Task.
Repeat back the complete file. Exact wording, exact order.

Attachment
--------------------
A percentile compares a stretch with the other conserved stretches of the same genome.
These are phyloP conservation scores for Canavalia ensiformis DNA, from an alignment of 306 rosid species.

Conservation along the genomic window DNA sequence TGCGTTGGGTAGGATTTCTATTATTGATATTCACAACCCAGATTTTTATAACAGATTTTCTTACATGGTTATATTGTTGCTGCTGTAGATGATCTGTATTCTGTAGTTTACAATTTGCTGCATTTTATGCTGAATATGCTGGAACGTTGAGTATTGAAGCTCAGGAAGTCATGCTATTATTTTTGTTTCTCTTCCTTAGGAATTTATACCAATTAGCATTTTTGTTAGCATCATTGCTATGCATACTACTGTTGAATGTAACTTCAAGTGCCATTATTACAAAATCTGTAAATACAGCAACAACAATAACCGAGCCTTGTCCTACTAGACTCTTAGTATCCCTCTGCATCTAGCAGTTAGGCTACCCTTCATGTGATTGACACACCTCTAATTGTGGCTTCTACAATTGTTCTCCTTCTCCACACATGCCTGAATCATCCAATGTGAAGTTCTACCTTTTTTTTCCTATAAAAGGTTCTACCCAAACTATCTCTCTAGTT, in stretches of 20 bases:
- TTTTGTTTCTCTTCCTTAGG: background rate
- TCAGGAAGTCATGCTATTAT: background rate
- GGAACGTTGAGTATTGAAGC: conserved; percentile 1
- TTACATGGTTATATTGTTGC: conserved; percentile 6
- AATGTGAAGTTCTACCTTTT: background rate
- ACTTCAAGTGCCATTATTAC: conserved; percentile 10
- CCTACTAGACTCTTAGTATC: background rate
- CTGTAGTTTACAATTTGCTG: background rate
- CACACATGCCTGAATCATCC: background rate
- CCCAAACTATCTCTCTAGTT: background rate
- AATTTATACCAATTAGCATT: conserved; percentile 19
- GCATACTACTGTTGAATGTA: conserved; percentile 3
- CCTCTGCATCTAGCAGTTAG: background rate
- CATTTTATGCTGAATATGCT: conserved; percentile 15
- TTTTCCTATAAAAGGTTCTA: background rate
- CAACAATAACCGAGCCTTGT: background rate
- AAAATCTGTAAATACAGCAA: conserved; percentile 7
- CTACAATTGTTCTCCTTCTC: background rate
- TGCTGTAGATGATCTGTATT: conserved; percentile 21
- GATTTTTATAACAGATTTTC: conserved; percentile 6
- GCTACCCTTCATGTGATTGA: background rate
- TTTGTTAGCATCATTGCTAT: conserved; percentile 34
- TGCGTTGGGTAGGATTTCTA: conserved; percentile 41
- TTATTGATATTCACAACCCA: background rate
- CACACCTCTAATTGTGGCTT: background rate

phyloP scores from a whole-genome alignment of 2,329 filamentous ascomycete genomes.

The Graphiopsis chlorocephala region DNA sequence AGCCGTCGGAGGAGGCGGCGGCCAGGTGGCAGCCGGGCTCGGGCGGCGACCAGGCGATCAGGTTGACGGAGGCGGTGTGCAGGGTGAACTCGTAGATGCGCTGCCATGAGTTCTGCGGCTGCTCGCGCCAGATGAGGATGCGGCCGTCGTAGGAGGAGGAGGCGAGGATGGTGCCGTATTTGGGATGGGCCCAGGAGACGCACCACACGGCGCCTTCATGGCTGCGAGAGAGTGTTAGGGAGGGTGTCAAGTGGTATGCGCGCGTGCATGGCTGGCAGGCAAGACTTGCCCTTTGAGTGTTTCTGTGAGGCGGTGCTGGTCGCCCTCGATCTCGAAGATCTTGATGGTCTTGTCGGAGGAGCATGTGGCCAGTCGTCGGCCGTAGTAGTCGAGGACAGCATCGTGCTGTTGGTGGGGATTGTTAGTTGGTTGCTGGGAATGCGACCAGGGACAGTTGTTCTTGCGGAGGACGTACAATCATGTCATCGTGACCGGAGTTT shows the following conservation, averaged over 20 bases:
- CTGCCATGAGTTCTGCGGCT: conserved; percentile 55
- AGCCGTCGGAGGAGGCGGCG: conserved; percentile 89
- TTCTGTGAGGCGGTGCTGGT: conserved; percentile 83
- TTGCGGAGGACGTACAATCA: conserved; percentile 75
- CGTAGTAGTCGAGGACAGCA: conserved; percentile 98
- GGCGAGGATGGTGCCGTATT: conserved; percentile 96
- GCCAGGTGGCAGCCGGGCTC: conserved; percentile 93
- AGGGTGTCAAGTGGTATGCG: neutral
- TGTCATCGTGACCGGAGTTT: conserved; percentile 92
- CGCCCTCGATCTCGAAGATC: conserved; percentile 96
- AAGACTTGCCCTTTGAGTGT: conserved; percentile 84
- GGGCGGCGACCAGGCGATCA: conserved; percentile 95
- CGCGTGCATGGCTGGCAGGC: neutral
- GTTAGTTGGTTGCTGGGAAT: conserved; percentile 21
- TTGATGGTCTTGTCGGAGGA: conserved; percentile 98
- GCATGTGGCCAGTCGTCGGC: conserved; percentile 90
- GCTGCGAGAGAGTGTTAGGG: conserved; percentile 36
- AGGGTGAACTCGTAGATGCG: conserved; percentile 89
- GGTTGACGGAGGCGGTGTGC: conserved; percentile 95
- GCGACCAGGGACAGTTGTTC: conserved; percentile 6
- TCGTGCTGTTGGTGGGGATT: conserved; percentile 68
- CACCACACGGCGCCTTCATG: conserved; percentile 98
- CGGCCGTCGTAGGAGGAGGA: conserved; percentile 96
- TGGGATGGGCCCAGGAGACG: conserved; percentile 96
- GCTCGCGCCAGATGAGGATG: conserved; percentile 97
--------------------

A percentile compares a stretch with the other conserved stretches of the same genome.
These are phyloP conservation scores for Canavalia ensiformis DNA, from an alignment of 306 rosid species.

Conservation along the genomic window DNA sequence TGCGTTGGGTAGGATTTCTATTATTGATATTCACAACCCAGATTTTTATAACAGATTTTCTTACATGGTTATATTGTTGCTGCTGTAGATGATCTGTATTCTGTAGTTTACAATTTGCTGCATTTTATGCTGAATATGCTGGAACGTTGAGTATTGAAGCTCAGGAAGTCATGCTATTATTTTTGTTTCTCTTCCTTAGGAATTTATACCAATTAGCATTTTTGTTAGCATCATTGCTATGCATACTACTGTTGAATGTAACTTCAAGTGCCATTATTACAAAATCTGTAAATACAGCAACAACAATAACCGAGCCTTGTCCTACTAGACTCTTAGTATCCCTCTGCATCTAGCAGTTAGGCTACCCTTCATGTGATTGACACACCTCTAATTGTGGCTTCTACAATTGTTCTCCTTCTCCACACATGCCTGAATCATCCAATGTGAAGTTCTACCTTTTTTTTCCTATAAAAGGTTCTACCCAAACTATCTCTCTAGTT, in stretches of 20 bases:
- TTTTGTTTCTCTTCCTTAGG: background rate
- TCAGGAAGTCATGCTATTAT: background rate
- GGAACGTTGAGTATTGAAGC: conserved; percentile 1
- TTACATGGTTATATTGTTGC: conserved; percentile 6
- AATGTGAAGTTCTACCTTTT: background rate
- ACTTCAAGTGCCATTATTAC: conserved; percentile 10
- CCTACTAGACTCTTAGTATC: background rate
- CTGTAGTTTACAATTTGCTG: background rate
- CACACATGCCTGAATCATCC: background rate
- CCCAAACTATCTCTCTAGTT: background rate
- AATTTATACCAATTAGCATT: conserved; percentile 19
- GCATACTACTGTTGAATGTA: conserved; percentile 3
- CCTCTGCATCTAGCAGTTAG: background rate
- CATTTTATGCTGAATATGCT: conserved; percentile 15
- TTTTCCTATAAAAGGTTCTA: background rate
- CAACAATAACCGAGCCTTGT: background rate
- AAAATCTGTAAATACAGCAA: conserved; percentile 7
- CTACAATTGTTCTCCTTCTC: background rate
- TGCTGTAGATGATCTGTATT: conserved; percentile 21
- GATTTTTATAACAGATTTTC: conserved; percentile 6
- GCTACCCTTCATGTGATTGA: background rate
- TTTGTTAGCATCATTGCTAT: conserved; percentile 34
- TGCGTTGGGTAGGATTTCTA: conserved; percentile 41
- TTATTGATATTCACAACCCA: background rate
- CACACCTCTAATTGTGGCTT: background rate

phyloP scores from a whole-genome alignment of 2,329 filamentous ascomycete genomes.

The Graphiopsis chlorocephala region DNA sequence AGCCGTCGGAGGAGGCGGCGGCCAGGTGGCAGCCGGGCTCGGGCGGCGACCAGGCGATCAGGTTGACGGAGGCGGTGTGCAGGGTGAACTCGTAGATGCGCTGCCATGAGTTCTGCGGCTGCTCGCGCCAGATGAGGATGCGGCCGTCGTAGGAGGAGGAGGCGAGGATGGTGCCGTATTTGGGATGGGCCCAGGAGACGCACCACACGGCGCCTTCATGGCTGCGAGAGAGTGTTAGGGAGGGTGTCAAGTGGTATGCGCGCGTGCATGGCTGGCAGGCAAGACTTGCCCTTTGAGTGTTTCTGTGAGGCGGTGCTGGTCGCCCTCGATCTCGAAGATCTTGATGGTCTTGTCGGAGGAGCATGTGGCCAGTCGTCGGCCGTAGTAGTCGAGGACAGCATCGTGCTGTTGGTGGGGATTGTTAGTTGGTTGCTGGGAATGCGACCAGGGACAGTTGTTCTTGCGGAGGACGTACAATCATGTCATCGTGACCGGAGTTT shows the following conservation, averaged over 20 bases:
- CTGCCATGAGTTCTGCGGCT: conserved; percentile 55
- AGCCGTCGGAGGAGGCGGCG: conserved; percentile 89
- TTCTGTGAGGCGGTGCTGGT: conserved; percentile 83
- TTGCGGAGGACGTACAATCA: conserved; percentile 75
- CGTAGTAGTCGAGGACAGCA: conserved; percentile 98
- GGCGAGGATGGTGCCGTATT: conserved; percentile 96
- GCCAGGTGGCAGCCGGGCTC: conserved; percentile 93
- AGGGTGTCAAGTGGTATGCG: neutral
- TGTCATCGTGACCGGAGTTT: conserved; percentile 92
- CGCCCTCGATCTCGAAGATC: conserved; percentile 96
- AAGACTTGCCCTTTGAGTGT: conserved; percentile 84
- GGGCGGCGACCAGGCGATCA: conserved; percentile 95
- CGCGTGCATGGCTGGCAGGC: neutral
- GTTAGTTGGTTGCTGGGAAT: conserved; percentile 21
- TTGATGGTCTTGTCGGAGGA: conserved; percentile 98
- GCATGTGGCCAGTCGTCGGC: conserved; percentile 90
- GCTGCGAGAGAGTGTTAGGG: conserved; percentile 36
- AGGGTGAACTCGTAGATGCG: conserved; percentile 89
- GGTTGACGGAGGCGGTGTGC: conserved; percentile 95
- GCGACCAGGGACAGTTGTTC: conserved; percentile 6
- TCGTGCTGTTGGTGGGGATT: conserved; percentile 68
- CACCACACGGCGCCTTCATG: conserved; percentile 98
- CGGCCGTCGTAGGAGGAGGA: conserved; percentile 96
- TGGGATGGGCCCAGGAGACG: conserved; percentile 96
- GCTCGCGCCAGATGAGGATG: conserved; percentile 97